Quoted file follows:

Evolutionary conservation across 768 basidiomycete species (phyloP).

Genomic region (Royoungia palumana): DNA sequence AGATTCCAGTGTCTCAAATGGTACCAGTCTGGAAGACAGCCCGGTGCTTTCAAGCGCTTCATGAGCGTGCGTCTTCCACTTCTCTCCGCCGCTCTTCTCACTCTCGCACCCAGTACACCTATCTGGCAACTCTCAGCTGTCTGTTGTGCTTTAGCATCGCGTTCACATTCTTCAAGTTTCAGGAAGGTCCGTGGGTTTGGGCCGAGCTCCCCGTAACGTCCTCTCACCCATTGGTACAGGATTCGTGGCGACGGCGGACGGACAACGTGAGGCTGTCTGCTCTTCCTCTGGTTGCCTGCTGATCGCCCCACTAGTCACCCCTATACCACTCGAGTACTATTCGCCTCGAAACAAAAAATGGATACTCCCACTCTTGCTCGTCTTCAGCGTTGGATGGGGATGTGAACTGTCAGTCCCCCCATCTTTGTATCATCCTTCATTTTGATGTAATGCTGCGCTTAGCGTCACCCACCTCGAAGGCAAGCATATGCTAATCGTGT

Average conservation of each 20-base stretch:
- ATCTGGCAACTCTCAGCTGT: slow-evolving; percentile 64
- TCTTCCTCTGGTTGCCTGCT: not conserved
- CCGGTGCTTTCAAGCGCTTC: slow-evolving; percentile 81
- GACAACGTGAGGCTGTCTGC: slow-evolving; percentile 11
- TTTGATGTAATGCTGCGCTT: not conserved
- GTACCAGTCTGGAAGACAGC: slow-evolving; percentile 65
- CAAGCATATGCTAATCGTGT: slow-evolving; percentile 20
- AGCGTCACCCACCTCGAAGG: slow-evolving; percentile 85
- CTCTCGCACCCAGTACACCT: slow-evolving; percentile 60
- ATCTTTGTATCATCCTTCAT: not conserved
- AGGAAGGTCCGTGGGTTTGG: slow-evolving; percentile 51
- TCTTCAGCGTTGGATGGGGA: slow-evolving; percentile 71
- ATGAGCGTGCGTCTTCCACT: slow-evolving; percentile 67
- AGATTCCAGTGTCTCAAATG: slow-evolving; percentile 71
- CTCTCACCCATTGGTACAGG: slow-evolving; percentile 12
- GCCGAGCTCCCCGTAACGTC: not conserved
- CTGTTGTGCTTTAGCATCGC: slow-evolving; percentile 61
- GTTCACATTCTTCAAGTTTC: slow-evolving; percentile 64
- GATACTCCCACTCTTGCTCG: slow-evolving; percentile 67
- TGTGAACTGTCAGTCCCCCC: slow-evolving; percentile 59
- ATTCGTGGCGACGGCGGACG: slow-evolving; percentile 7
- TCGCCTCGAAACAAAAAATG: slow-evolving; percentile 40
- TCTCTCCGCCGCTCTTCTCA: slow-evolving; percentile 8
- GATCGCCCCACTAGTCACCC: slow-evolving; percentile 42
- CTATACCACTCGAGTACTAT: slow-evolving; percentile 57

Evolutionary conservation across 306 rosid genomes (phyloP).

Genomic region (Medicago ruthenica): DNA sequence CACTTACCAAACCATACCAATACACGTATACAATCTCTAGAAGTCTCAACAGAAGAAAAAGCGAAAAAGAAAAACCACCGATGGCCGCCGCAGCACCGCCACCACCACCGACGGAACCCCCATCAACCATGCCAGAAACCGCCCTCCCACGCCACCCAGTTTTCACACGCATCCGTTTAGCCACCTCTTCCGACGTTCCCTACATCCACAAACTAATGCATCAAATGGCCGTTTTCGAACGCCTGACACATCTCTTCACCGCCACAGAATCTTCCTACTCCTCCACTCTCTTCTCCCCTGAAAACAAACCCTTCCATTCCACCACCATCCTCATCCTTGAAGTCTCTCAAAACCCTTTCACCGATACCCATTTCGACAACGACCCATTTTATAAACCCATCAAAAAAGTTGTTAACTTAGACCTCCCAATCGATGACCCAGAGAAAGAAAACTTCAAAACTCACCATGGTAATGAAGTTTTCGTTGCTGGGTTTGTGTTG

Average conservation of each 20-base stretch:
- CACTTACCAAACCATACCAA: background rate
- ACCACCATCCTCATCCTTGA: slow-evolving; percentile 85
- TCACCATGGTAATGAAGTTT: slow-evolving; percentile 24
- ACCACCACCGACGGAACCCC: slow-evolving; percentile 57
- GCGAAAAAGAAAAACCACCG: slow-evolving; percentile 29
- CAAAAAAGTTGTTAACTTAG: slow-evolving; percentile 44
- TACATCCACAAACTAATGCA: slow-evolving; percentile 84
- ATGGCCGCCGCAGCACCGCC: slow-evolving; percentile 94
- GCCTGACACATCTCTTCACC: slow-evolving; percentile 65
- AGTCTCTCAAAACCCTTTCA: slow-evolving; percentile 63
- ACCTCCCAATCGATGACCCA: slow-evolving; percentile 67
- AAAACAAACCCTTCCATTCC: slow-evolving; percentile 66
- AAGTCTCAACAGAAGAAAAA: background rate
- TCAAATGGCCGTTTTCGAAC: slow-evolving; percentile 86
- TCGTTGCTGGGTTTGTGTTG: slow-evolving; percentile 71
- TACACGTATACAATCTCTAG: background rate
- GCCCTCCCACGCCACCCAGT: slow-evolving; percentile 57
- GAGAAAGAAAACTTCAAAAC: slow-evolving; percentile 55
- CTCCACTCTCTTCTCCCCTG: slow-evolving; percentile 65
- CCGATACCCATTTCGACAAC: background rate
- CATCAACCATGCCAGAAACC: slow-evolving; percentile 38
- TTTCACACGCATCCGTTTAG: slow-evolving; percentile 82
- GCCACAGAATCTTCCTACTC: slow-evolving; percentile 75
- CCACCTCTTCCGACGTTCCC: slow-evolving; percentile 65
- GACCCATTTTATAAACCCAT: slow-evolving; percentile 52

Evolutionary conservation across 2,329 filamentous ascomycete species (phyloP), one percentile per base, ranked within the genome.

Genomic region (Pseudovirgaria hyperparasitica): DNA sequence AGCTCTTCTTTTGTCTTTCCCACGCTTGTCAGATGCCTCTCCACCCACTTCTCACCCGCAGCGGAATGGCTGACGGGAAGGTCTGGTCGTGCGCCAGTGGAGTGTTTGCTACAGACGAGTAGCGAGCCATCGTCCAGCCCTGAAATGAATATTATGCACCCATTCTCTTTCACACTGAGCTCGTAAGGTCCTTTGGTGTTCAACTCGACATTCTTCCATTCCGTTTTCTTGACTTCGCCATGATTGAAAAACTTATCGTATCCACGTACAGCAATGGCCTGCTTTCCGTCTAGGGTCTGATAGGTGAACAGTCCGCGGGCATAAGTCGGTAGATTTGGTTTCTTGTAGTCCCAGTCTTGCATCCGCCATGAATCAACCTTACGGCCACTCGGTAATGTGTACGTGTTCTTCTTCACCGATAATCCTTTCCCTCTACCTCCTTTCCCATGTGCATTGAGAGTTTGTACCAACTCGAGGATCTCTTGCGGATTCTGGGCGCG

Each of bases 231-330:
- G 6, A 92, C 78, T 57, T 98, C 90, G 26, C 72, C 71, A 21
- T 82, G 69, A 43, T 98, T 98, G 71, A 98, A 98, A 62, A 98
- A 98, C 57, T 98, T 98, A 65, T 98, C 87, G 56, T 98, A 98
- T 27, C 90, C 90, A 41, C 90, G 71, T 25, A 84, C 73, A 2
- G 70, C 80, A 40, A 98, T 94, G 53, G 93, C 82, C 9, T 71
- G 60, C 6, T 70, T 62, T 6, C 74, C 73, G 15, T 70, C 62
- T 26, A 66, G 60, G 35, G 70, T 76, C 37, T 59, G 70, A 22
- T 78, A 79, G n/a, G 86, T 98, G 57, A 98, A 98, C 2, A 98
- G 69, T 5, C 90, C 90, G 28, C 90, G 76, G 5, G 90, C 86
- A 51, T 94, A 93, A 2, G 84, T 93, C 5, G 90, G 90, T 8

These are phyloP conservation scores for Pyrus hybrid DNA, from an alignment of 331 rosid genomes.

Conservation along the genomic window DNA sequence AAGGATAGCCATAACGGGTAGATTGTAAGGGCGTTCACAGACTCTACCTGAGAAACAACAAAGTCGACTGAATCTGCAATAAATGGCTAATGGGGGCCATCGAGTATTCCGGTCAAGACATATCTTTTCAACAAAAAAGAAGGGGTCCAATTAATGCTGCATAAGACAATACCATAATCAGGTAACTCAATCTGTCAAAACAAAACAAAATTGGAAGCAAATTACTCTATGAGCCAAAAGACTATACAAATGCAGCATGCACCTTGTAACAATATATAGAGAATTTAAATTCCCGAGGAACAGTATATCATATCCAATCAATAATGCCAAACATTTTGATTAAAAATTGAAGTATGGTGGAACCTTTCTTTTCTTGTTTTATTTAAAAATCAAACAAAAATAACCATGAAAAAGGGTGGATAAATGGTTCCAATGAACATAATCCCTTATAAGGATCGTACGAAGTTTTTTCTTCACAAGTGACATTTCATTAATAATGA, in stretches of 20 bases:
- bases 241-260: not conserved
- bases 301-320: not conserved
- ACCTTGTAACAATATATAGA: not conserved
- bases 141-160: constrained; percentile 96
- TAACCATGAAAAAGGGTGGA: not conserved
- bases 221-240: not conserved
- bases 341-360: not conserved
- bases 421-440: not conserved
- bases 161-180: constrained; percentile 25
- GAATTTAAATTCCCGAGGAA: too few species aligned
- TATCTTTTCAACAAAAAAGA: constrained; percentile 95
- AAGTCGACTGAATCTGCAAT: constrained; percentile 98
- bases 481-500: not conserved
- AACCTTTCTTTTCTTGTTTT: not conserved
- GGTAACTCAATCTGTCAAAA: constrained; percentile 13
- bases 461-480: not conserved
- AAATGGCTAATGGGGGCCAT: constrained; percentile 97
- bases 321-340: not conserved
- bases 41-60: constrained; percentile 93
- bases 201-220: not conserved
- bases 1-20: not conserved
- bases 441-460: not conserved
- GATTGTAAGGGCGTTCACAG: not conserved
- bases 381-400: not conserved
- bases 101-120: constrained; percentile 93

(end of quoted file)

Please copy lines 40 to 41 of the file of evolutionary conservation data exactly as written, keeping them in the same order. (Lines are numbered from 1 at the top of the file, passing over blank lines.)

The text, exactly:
- GCCTGACACATCTCTTCACC: slow-evolving; percentile 65
- AGTCTCTCAAAACCCTTTCA: slow-evolving; percentile 63